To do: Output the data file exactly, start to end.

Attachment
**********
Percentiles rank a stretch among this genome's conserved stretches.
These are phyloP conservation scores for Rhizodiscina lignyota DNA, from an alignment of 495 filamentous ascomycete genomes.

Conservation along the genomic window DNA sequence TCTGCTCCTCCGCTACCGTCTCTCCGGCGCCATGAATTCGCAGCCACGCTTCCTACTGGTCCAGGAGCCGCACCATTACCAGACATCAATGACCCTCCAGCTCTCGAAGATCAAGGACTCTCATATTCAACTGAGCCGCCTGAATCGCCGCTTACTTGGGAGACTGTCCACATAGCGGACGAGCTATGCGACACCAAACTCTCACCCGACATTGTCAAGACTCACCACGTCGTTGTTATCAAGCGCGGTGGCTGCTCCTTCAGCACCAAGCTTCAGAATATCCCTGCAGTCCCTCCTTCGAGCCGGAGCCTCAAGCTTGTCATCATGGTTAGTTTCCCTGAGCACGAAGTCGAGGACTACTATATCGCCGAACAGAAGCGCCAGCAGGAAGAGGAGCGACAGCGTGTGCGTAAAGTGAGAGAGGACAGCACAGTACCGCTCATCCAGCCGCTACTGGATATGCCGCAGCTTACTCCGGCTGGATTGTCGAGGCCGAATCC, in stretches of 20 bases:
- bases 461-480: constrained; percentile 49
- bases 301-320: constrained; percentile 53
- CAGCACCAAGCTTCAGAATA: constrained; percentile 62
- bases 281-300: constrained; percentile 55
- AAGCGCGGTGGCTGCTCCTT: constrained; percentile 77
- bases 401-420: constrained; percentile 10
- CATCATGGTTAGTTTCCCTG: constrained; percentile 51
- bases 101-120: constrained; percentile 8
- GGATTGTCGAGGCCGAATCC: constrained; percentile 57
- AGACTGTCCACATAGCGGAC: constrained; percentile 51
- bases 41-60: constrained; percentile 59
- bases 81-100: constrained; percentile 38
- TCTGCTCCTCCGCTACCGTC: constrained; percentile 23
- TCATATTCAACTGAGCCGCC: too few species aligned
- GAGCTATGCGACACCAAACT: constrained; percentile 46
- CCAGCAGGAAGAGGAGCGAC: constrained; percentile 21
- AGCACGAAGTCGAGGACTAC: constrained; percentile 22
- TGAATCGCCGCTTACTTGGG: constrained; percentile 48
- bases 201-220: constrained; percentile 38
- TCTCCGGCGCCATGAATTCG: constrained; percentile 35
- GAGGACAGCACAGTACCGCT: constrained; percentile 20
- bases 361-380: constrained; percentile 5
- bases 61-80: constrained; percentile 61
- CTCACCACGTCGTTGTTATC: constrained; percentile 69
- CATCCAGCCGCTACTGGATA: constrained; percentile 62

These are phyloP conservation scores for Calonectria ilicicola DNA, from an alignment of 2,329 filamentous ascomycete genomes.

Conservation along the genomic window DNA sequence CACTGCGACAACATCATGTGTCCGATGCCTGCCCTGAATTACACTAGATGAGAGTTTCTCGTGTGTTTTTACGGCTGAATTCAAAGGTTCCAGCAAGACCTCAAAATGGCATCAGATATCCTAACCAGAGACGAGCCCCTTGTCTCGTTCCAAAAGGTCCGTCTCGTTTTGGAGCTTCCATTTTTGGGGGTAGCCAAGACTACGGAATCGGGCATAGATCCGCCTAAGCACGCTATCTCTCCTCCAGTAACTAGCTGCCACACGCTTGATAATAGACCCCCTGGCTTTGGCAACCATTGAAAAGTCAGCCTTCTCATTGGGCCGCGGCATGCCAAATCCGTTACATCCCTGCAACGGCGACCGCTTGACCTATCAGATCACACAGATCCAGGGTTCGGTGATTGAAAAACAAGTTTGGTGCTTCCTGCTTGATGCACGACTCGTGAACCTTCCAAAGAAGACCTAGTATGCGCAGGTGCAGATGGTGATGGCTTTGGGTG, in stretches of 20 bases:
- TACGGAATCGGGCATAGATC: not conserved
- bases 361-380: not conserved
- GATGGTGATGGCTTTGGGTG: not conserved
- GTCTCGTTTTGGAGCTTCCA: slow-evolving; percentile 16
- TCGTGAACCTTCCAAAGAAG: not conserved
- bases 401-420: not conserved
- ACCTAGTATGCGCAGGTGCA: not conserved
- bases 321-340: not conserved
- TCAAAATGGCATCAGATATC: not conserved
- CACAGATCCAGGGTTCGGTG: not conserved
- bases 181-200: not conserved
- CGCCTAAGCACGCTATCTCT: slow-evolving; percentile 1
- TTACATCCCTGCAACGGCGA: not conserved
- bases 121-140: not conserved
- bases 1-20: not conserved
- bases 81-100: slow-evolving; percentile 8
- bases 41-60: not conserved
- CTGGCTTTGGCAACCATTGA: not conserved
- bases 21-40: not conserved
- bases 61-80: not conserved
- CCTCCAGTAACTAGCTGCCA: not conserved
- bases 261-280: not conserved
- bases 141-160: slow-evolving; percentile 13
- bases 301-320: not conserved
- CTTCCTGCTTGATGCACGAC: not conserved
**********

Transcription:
Percentiles rank a stretch among this genome's conserved stretches.
These are phyloP conservation scores for Rhizodiscina lignyota DNA, from an alignment of 495 filamentous ascomycete genomes.

Conservation along the genomic window DNA sequence TCTGCTCCTCCGCTACCGTCTCTCCGGCGCCATGAATTCGCAGCCACGCTTCCTACTGGTCCAGGAGCCGCACCATTACCAGACATCAATGACCCTCCAGCTCTCGAAGATCAAGGACTCTCATATTCAACTGAGCCGCCTGAATCGCCGCTTACTTGGGAGACTGTCCACATAGCGGACGAGCTATGCGACACCAAACTCTCACCCGACATTGTCAAGACTCACCACGTCGTTGTTATCAAGCGCGGTGGCTGCTCCTTCAGCACCAAGCTTCAGAATATCCCTGCAGTCCCTCCTTCGAGCCGGAGCCTCAAGCTTGTCATCATGGTTAGTTTCCCTGAGCACGAAGTCGAGGACTACTATATCGCCGAACAGAAGCGCCAGCAGGAAGAGGAGCGACAGCGTGTGCGTAAAGTGAGAGAGGACAGCACAGTACCGCTCATCCAGCCGCTACTGGATATGCCGCAGCTTACTCCGGCTGGATTGTCGAGGCCGAATCC, in stretches of 20 bases:
- bases 461-480: constrained; percentile 49
- bases 301-320: constrained; percentile 53
- CAGCACCAAGCTTCAGAATA: constrained; percentile 62
- bases 281-300: constrained; percentile 55
- AAGCGCGGTGGCTGCTCCTT: constrained; percentile 77
- bases 401-420: constrained; percentile 10
- CATCATGGTTAGTTTCCCTG: constrained; percentile 51
- bases 101-120: constrained; percentile 8
- GGATTGTCGAGGCCGAATCC: constrained; percentile 57
- AGACTGTCCACATAGCGGAC: constrained; percentile 51
- bases 41-60: constrained; percentile 59
- bases 81-100: constrained; percentile 38
- TCTGCTCCTCCGCTACCGTC: constrained; percentile 23
- TCATATTCAACTGAGCCGCC: too few species aligned
- GAGCTATGCGACACCAAACT: constrained; percentile 46
- CCAGCAGGAAGAGGAGCGAC: constrained; percentile 21
- AGCACGAAGTCGAGGACTAC: constrained; percentile 22
- TGAATCGCCGCTTACTTGGG: constrained; percentile 48
- bases 201-220: constrained; percentile 38
- TCTCCGGCGCCATGAATTCG: constrained; percentile 35
- GAGGACAGCACAGTACCGCT: constrained; percentile 20
- bases 361-380: constrained; percentile 5
- bases 61-80: constrained; percentile 61
- CTCACCACGTCGTTGTTATC: constrained; percentile 69
- CATCCAGCCGCTACTGGATA: constrained; percentile 62

These are phyloP conservation scores for Calonectria ilicicola DNA, from an alignment of 2,329 filamentous ascomycete genomes.

Conservation along the genomic window DNA sequence CACTGCGACAACATCATGTGTCCGATGCCTGCCCTGAATTACACTAGATGAGAGTTTCTCGTGTGTTTTTACGGCTGAATTCAAAGGTTCCAGCAAGACCTCAAAATGGCATCAGATATCCTAACCAGAGACGAGCCCCTTGTCTCGTTCCAAAAGGTCCGTCTCGTTTTGGAGCTTCCATTTTTGGGGGTAGCCAAGACTACGGAATCGGGCATAGATCCGCCTAAGCACGCTATCTCTCCTCCAGTAACTAGCTGCCACACGCTTGATAATAGACCCCCTGGCTTTGGCAACCATTGAAAAGTCAGCCTTCTCATTGGGCCGCGGCATGCCAAATCCGTTACATCCCTGCAACGGCGACCGCTTGACCTATCAGATCACACAGATCCAGGGTTCGGTGATTGAAAAACAAGTTTGGTGCTTCCTGCTTGATGCACGACTCGTGAACCTTCCAAAGAAGACCTAGTATGCGCAGGTGCAGATGGTGATGGCTTTGGGTG, in stretches of 20 bases:
- TACGGAATCGGGCATAGATC: not conserved
- bases 361-380: not conserved
- GATGGTGATGGCTTTGGGTG: not conserved
- GTCTCGTTTTGGAGCTTCCA: slow-evolving; percentile 16
- TCGTGAACCTTCCAAAGAAG: not conserved
- bases 401-420: not conserved
- ACCTAGTATGCGCAGGTGCA: not conserved
- bases 321-340: not conserved
- TCAAAATGGCATCAGATATC: not conserved
- CACAGATCCAGGGTTCGGTG: not conserved
- bases 181-200: not conserved
- CGCCTAAGCACGCTATCTCT: slow-evolving; percentile 1
- TTACATCCCTGCAACGGCGA: not conserved
- bases 121-140: not conserved
- bases 1-20: not conserved
- bases 81-100: slow-evolving; percentile 8
- bases 41-60: not conserved
- CTGGCTTTGGCAACCATTGA: not conserved
- bases 21-40: not conserved
- bases 61-80: not conserved
- CCTCCAGTAACTAGCTGCCA: not conserved
- bases 261-280: not conserved
- bases 141-160: slow-evolving; percentile 13
- bases 301-320: not conserved
- CTTCCTGCTTGATGCACGAC: not conserved